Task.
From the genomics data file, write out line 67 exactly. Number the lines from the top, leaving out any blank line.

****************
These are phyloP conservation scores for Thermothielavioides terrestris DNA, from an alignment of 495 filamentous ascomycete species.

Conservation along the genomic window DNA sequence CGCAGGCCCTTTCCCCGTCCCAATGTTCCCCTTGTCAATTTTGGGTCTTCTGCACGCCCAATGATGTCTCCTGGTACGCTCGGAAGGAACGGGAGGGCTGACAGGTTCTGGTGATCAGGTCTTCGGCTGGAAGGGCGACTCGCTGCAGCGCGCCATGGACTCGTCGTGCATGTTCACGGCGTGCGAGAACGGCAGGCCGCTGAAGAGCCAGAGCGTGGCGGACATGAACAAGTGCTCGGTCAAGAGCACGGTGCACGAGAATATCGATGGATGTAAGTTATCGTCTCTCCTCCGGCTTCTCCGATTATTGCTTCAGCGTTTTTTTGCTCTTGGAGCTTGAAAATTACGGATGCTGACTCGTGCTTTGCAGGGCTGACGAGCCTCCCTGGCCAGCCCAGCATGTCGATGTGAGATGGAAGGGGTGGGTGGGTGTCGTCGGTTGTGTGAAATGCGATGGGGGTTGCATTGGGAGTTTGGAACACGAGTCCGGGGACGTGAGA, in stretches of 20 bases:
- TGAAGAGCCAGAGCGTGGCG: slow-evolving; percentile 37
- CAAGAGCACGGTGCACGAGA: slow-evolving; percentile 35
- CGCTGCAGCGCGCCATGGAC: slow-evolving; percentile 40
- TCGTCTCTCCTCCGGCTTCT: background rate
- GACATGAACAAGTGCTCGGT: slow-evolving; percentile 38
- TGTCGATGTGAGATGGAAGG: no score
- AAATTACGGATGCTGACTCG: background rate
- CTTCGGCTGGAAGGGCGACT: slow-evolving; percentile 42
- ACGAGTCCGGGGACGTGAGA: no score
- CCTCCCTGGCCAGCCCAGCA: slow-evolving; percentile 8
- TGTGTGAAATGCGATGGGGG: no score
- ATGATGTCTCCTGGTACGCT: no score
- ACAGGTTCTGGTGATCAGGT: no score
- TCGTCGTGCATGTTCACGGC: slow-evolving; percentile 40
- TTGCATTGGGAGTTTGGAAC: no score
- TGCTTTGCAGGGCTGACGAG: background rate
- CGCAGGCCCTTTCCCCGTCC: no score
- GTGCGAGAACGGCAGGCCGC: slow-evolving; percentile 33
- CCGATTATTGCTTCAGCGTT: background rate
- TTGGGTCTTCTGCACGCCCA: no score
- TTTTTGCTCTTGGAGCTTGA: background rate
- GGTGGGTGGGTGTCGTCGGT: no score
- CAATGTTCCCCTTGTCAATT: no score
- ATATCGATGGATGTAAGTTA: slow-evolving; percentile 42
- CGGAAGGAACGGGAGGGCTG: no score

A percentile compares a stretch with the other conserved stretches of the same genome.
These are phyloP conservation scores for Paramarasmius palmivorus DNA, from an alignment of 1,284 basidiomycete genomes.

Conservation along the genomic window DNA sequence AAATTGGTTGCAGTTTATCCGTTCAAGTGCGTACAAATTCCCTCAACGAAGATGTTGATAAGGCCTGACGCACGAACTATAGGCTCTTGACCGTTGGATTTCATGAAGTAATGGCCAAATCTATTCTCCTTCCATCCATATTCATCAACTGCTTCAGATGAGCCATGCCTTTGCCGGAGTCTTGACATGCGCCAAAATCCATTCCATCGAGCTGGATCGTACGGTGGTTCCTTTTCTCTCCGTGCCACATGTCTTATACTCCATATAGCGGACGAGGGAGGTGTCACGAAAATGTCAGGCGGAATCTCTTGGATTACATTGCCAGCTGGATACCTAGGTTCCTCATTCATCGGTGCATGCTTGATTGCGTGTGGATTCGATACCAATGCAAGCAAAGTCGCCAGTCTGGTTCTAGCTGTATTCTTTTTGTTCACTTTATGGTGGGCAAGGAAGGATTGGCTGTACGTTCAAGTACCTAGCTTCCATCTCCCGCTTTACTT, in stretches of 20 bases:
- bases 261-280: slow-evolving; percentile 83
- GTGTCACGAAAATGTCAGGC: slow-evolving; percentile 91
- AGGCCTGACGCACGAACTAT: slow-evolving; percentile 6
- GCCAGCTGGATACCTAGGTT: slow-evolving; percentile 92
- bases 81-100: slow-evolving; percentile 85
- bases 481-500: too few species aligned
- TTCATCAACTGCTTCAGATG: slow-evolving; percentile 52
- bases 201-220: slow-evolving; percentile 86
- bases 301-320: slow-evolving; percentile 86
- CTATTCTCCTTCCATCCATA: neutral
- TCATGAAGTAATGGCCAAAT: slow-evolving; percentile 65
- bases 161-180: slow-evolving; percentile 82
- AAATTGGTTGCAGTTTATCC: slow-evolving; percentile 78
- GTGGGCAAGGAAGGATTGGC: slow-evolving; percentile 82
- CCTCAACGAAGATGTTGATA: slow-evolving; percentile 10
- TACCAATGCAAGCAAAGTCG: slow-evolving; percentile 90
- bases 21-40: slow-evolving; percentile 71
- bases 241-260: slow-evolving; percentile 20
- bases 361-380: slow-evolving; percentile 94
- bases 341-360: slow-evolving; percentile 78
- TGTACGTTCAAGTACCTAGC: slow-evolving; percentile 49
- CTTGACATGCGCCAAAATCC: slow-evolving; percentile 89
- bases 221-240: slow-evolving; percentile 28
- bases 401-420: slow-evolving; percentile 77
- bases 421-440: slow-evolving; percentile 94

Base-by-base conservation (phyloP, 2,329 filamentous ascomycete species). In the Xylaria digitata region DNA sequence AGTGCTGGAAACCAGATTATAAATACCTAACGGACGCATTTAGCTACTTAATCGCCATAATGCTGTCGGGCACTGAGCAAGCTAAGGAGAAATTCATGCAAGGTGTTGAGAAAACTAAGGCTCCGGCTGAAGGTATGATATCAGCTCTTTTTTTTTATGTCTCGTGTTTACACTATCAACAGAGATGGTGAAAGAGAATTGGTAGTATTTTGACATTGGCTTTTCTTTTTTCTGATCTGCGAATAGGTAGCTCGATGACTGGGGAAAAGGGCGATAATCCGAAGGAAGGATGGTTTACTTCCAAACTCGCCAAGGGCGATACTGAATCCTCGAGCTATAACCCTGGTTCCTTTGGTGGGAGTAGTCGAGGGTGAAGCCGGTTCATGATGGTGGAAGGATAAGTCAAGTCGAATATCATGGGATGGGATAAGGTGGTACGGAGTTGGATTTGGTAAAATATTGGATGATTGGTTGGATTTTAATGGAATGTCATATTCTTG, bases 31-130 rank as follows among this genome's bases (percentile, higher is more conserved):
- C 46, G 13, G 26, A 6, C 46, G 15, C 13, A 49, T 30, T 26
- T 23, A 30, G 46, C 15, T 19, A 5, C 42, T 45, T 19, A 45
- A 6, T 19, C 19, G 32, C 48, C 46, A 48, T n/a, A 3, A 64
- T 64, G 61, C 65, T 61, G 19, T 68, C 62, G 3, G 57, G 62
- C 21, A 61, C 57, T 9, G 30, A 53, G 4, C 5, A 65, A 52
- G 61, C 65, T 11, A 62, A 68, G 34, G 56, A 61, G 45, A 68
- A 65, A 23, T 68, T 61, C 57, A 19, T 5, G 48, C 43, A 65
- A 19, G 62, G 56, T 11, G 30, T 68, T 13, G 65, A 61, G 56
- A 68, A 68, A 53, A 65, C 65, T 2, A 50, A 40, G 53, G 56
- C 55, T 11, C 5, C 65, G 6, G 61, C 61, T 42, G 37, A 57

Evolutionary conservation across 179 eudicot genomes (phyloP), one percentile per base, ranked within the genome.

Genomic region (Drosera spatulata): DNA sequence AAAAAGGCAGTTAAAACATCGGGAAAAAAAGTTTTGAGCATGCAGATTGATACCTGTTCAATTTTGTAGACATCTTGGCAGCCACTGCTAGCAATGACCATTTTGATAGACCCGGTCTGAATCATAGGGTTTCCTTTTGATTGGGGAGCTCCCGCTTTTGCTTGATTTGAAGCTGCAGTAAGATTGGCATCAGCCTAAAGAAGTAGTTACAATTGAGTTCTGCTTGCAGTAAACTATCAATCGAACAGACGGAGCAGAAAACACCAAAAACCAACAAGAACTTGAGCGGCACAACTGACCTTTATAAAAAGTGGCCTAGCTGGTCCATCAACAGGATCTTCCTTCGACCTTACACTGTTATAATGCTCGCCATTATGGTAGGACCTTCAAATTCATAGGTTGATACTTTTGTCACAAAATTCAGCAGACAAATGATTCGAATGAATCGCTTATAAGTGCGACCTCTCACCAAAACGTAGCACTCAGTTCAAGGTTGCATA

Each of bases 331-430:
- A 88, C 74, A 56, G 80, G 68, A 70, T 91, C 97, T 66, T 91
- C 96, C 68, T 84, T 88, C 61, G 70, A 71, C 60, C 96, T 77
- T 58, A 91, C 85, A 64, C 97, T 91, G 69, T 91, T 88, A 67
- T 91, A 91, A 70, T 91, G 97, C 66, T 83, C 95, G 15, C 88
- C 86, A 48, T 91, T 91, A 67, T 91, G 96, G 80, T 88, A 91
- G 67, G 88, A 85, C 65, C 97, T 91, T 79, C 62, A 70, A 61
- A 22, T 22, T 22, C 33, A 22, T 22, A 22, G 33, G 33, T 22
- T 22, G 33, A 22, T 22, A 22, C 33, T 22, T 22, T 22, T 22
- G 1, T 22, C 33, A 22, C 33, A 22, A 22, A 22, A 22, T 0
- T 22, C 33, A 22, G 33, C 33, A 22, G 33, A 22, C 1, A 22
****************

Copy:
Evolutionary conservation across 179 eudicot genomes (phyloP), one percentile per base, ranked within the genome.